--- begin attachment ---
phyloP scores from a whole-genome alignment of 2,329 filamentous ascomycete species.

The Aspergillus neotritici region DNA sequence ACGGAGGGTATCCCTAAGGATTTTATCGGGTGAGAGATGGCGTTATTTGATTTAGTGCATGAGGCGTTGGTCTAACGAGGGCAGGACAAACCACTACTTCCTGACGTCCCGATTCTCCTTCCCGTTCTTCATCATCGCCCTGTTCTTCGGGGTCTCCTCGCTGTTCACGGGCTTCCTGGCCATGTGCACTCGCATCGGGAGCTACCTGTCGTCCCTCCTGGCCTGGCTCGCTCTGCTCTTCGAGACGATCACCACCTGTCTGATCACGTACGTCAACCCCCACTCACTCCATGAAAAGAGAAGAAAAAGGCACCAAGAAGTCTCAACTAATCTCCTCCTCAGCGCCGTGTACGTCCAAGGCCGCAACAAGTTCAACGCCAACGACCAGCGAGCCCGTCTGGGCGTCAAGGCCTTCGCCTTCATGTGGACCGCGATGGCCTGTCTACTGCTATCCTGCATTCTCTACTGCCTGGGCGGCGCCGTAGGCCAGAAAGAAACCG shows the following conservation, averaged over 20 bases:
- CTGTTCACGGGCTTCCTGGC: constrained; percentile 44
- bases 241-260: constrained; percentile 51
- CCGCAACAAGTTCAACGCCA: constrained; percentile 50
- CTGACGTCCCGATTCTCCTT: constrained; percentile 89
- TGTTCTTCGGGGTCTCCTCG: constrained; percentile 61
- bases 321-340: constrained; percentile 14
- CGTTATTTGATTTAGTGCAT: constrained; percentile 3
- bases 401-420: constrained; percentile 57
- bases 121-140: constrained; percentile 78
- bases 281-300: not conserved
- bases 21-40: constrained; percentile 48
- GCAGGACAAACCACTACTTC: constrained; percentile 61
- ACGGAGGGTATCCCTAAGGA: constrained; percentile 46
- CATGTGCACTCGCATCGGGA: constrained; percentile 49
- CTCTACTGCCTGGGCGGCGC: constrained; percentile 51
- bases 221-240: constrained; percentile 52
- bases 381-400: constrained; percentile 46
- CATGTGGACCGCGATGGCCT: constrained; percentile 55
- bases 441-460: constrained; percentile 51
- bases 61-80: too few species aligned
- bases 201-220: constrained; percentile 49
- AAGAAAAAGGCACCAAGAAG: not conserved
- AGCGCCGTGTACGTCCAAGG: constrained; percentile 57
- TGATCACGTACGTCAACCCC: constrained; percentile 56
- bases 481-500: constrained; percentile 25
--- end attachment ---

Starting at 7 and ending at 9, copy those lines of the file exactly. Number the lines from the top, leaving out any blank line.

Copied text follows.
- TGTTCTTCGGGGTCTCCTCG: constrained; percentile 61
- bases 321-340: constrained; percentile 14
- CGTTATTTGATTTAGTGCAT: constrained; percentile 3